Hawaii lawmakers tour Eagle County’s Green Mile marijuana shops
Vail Daily Staff
VAIL — Hawaii, where you can drop seeds on the sidewalk, and they’ll grow legalized retail marijuana.
Rep. Della Au Belatti’s (D-Hawaii) bill — passed in waning moments of this year’s Hawaii state Legislature — allows eight retail marijuana shops in the entire state.
A dozen or so Hawaiian lawmakers were among 350 state legislators in Vail this week for the Council of State Governments West annual convention.
Along with everything else, they managed to squeeze in a field trip to Eagle County’s Green Mile, touring pot shops in Eagle-Vail.
Hawaii is starting small, and they’ll see what happens.
“I admire the way Hawaii is baby-stepping into this,” said Bryan Treu, Eagle County attorney.
There’s no inter-island transport: If you sell it on Kauai, then that’s where it has to grow, and counties can also regulate it.
Hawaii isn’t exactly new to this. They were the first state to legalize medical marijuana in 2000, Belatti said.
However, they wanted to know how legal weed is working out for Colorado. So far, so good, said Eagle County officials.
About the cannabis biz
Budtender Nevada Lee Furrow was behind the Rocky Road bar with owner Tad Bowler and Native Roots owner Pete Tramm being peppered with questions from curious Hawaiian lawmakers.
Yes, it’s a business, and you have to work at it like any other, Furrow said.
Yes, Indiana Bubble Gum, Blueberry and Hippie Crippler are real strains. The former two were created by agriculture students at Indiana’s Purdue University and Ball State University, respectively.
Yes, it’s still a cash business because of draconian federal banking regulations. They pay their taxes, salaries, suppliers and bills in cash, Tramm said.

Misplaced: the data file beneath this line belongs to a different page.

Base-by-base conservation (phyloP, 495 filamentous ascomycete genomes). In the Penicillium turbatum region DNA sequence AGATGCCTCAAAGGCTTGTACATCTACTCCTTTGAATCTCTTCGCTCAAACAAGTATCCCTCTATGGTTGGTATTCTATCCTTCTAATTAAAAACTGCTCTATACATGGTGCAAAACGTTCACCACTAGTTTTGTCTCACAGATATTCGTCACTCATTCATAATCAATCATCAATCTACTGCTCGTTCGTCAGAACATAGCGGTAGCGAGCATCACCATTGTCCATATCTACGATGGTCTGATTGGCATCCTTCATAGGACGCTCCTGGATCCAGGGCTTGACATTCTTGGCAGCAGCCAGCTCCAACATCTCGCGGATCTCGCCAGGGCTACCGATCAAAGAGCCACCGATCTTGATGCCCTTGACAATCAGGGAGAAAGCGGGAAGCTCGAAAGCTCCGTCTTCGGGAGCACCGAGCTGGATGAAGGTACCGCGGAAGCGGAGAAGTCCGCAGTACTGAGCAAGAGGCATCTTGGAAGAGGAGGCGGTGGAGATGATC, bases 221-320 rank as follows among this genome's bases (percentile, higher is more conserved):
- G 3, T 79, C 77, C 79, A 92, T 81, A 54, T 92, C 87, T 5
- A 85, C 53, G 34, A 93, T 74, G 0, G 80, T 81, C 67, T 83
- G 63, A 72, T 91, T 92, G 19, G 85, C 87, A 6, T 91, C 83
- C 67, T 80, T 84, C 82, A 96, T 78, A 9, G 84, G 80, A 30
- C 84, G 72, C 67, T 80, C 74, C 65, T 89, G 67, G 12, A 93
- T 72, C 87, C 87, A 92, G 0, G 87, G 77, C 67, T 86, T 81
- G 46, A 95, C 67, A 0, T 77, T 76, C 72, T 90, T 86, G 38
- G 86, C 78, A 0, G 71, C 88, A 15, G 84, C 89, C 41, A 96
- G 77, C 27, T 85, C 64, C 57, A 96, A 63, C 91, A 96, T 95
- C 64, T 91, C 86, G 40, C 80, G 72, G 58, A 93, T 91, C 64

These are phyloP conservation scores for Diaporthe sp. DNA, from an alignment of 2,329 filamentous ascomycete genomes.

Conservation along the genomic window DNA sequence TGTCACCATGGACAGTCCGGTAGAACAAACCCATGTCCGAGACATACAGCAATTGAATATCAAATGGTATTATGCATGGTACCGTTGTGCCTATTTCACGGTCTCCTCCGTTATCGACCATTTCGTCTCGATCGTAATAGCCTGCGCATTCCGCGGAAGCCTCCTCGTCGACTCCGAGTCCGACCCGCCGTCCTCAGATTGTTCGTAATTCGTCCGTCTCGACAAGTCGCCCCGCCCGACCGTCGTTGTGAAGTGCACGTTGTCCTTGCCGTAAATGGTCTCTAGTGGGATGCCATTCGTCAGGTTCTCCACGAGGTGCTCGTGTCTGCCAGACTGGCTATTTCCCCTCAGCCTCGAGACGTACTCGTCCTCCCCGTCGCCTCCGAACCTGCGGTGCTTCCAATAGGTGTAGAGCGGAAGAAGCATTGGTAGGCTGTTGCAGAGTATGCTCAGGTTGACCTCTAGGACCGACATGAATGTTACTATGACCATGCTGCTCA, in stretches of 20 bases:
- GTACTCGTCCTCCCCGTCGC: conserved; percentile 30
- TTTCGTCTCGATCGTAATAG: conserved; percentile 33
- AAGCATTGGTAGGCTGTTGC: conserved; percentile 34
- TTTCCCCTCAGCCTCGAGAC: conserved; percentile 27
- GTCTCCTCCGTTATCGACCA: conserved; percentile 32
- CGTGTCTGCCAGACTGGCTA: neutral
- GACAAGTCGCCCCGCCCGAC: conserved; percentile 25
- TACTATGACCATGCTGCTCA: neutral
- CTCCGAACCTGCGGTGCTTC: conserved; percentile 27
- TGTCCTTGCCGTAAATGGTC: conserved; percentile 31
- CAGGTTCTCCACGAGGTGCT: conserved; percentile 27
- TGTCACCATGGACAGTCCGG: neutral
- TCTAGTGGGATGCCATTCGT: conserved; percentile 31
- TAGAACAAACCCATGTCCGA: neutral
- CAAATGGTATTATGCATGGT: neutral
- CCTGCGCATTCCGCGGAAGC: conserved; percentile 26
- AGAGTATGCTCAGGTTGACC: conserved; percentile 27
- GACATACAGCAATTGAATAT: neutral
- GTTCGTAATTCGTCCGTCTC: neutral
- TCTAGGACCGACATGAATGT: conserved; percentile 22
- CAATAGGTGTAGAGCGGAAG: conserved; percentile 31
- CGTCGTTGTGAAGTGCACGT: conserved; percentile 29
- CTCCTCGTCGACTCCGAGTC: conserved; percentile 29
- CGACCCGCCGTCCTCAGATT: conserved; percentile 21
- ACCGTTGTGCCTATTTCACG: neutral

There’s irony there, he said, smiling and shaking his head: “The IRS takes your cash then charges you a 10 percent fee to process your cash. They’re charging folks a fee for paying their taxes.”
Boulder attorney Rachel Gillette sued the IRS over it, and so far is the only lawyer to beat them.
Bowler said he liked Hawaii’s idea of local growers supplying local shops. Agriculture is a tough industry, and marijuana is another revenue stream.
“Make your farmers and ranchers rich,” he said.
Working out weed
The learning curve has been a bit high, but they’ve worked through most of the problems, said Scott Hunn, who, all by himself, handles all legal pot people for Eagle County’s Community Development Department.
“Somehow, it seems to be working,” he said.
“We worked it out with people like these guys,” Treu said, nodding to Tramm, Bowler and Furrow.
The county charges an operating fee to cover regulations and enforcement, Treu said. So far, those fees have raised $150,000 for Eagle County.
With that money, pot pays its own way.
“We don’t want to subsidize the industry, and the industry does not want to be subsidized,” he said.
Customers come and go and, for the most part, seem to be satisfied.
“People leave with smiles on their faces,” Furrow said.
The politics of pot
The Hawaii contingent was a little concerned about what next year’s election might mean to their fledgling cannabis industry.
However, Belatti pointed out that Republican presidential hopeful Rand Paul introduced a bill allowing banking for pot shops. The Tea Party is backing Paul’s bill, saying it should be a states’ rights issue.
Pot people are working hard and taking the risks associated with any startup industry, Tramm said.
So far, the notion that they’re making mountains of money simply is not true. He paid $26,000 more in taxes than he made last year, he said.
“We’re not billionaires,” he said.
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